INDIAN COMMUNITY LEADERS IN SOUTH EAST SYDNEY HOST
‘LUNCH IN PINK SARI’ TO RAISE BREAST SCREENING AWARENESS
Leaders from the Indian community in South East Sydney have come together to host ‘Lunch in Pink Sari’ to raise awareness about the importance of breast screening and breast cancer prevention.
On Thursday 19 May at 12.30 pm at the Hurstville Senior Citizen’s Centre, the Resourceful Australian Indian Network Inc (RAIN), a group that works for the welfare of seniors in Indian Sub-Continent (ISC) community will be hosting the lunch event in partnership with the Multicultural Health Service from the South East Sydney Local Health District. The event supports the Pink Sari Project, a community initiative that aims to increase awareness of low participation rates in the BreastScreen NSW program among Indian and Sri Lankan women in NSW.
RAIN will also be launching its recruitment drive to get women in the community to volunteer with its forthcoming projects including supporting asylum seekers and refugees and a support programme for women living with breast cancer.
Sudha Natarajan, Public Officer of RAIN said “We are passionate about ensuring that women in our community are aware of Breast Cancer and the need for regular mammograms, so we organised the ‘Lunch in Pink Sari’ event with an informative talk by Dr Saroja Srinivasan, a practising Clinical Psychologist”.
As part of the event, breast cancer survivor and her experiences with battling breast cancer.
“It was an utter shock to me when I learned that I had a tumour in my breast. It was so deep that they only detected it when I went for a mammogram” explained Ms Roach.
“Thankfully, I am cancer-free today. I still can relate to the trauma and tragedy related to breast cancer first hand after losing my daughter to the disease recently. Now, it is my mission to encourage every woman to make sure they get tested regularly and to be in tune with their bodies. This is why I have decided to share my story and support the Pink Sari Project.”
The Pink Sari Project is led by NSW Multicultural Health Communication Service (MHCS) in conjunction with BreastScreen NSW and Refugee Health funding by the Cancer Institute NSW.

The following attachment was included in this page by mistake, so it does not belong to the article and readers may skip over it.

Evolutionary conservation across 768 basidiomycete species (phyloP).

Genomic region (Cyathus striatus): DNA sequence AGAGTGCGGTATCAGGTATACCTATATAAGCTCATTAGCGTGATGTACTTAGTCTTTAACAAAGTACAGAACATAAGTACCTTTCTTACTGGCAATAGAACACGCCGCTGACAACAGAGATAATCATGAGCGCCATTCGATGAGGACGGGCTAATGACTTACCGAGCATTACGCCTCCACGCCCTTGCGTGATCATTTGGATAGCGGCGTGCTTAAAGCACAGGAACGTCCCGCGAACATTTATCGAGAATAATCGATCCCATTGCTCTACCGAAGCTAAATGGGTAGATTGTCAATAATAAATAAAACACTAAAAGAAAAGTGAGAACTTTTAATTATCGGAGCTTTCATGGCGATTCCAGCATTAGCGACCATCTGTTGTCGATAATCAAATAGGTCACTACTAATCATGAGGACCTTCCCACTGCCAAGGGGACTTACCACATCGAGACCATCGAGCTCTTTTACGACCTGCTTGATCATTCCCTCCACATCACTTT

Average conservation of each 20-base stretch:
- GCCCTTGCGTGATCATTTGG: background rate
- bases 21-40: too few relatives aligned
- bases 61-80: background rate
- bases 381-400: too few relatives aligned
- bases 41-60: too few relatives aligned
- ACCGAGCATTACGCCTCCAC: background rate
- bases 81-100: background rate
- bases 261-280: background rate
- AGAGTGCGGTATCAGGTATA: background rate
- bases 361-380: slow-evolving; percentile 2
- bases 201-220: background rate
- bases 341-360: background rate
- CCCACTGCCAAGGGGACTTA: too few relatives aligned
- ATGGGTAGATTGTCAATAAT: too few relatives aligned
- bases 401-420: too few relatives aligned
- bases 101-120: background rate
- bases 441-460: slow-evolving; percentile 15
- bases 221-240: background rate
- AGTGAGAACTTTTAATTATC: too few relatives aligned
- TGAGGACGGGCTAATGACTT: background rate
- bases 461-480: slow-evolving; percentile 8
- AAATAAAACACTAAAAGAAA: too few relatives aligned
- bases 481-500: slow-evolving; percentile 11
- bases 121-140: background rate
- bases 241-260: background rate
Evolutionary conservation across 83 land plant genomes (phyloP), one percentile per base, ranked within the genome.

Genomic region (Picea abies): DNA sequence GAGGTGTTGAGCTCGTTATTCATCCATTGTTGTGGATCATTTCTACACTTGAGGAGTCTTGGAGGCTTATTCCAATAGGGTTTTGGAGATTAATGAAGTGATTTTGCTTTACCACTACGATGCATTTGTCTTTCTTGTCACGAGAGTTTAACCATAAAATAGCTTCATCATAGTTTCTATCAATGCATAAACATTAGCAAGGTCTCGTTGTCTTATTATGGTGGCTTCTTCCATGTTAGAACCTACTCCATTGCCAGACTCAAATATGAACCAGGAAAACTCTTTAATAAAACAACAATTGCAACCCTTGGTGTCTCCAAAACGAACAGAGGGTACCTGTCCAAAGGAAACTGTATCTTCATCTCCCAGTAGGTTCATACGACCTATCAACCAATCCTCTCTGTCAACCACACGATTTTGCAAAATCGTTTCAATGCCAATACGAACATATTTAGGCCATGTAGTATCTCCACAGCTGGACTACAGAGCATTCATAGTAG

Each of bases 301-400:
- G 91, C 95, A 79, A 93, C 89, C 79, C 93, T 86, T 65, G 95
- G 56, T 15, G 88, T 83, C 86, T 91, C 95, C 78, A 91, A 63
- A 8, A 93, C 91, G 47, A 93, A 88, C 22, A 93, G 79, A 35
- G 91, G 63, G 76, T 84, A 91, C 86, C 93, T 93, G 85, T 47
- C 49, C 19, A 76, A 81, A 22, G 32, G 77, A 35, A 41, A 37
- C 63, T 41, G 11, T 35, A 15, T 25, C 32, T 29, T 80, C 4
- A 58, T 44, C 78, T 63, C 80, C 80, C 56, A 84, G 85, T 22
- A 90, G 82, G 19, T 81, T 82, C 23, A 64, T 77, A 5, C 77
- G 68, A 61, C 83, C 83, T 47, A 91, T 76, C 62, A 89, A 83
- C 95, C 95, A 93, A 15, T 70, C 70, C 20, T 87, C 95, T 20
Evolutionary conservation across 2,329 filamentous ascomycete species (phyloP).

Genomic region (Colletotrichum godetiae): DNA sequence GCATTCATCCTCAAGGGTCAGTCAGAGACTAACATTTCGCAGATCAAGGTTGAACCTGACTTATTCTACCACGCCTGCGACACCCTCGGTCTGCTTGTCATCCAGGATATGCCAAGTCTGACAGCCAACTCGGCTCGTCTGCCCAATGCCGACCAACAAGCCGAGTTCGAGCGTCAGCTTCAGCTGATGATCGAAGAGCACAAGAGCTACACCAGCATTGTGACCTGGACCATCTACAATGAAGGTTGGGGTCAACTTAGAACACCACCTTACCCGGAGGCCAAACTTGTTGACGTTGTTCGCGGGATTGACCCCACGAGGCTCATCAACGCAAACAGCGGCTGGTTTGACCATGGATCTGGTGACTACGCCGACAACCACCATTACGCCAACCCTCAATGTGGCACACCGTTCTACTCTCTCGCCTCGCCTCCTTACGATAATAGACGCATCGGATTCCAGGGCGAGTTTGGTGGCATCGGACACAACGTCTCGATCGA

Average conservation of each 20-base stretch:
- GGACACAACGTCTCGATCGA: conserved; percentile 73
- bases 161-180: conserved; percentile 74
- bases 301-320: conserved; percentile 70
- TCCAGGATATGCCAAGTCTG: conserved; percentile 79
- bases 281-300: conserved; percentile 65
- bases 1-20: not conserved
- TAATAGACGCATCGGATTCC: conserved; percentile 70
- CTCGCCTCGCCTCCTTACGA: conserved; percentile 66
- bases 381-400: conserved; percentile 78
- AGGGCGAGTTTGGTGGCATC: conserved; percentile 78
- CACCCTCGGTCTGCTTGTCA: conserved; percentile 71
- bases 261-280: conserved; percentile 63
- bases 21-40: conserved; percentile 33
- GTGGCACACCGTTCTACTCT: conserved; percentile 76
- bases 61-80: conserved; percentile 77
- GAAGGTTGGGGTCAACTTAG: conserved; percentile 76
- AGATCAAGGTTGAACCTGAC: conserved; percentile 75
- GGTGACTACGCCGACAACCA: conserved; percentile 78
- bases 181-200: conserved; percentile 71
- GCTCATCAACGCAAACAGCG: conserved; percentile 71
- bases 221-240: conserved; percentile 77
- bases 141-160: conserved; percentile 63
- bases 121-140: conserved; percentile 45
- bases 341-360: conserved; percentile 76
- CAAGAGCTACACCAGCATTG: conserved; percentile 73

‘LUNCH IN PINK SARI’
Thursday, 19 May 2016
12.15pm for 12.30 pm start to-3.00 pm
Hurstville Senior Citizen’s Centre
Queen’s Road, Hurstville
Highlights of the afternoon will include:
Participants dressed in Pink Saris
Welcome address by Mrs Adarsh Sachdev, Chair Person, RAIN management Committee
Breast cancer survivor story/sharing experience
‘Why Indian ladies are reluctant to have regular mammograms’ by Dr Saroja Srinivasan, Clinical Psychologist
Q & A
Entertainment by RAIN Heartywood dancers and teacher Sirshah
ABOUT RESOURCEFUL AUSTRALIAN INDIAN NETWORK INC (RAIN)
RAIN started in 2006 as a not for profit community service organisation to cater to the social needs of Indian Sub-Continent seniors. In 2016, its 10th year in operation, RAIN has taken on a number of projects and health initiatives including diabetic and heart health workshops, and the highlight of this year is the awareness of breast cancer through the “Lunch in Pink Sari” project.
ABOUT PINK SARI PROJECT
The Pink Sari Project is a community initiative that aims to increase awareness of low participation rates in the BreastScreen NSW program among Indian and Sri Lankan women in New South Wales and encourage them to screen regularly. The Pink Sari Project is led by NSW Multicultural Health Communication Service (MHCS) in conjunction with BreastScreen NSW and Refugee Health Service, and supported by an interdisciplinary academic team from the University of Technology (UTS). The Project is funded by the Cancer Institute NSW.
Interviews photo opportunities with speakers and presenters in the program.
Photo opportunities with
● Indian women wearing pink sari
● Gladys Roach, breast cancer survivor & author of Indian Cooking
● Dr Saroja Srinivasan, Clinical Psychologist
● Sudha Natarajan, RAIN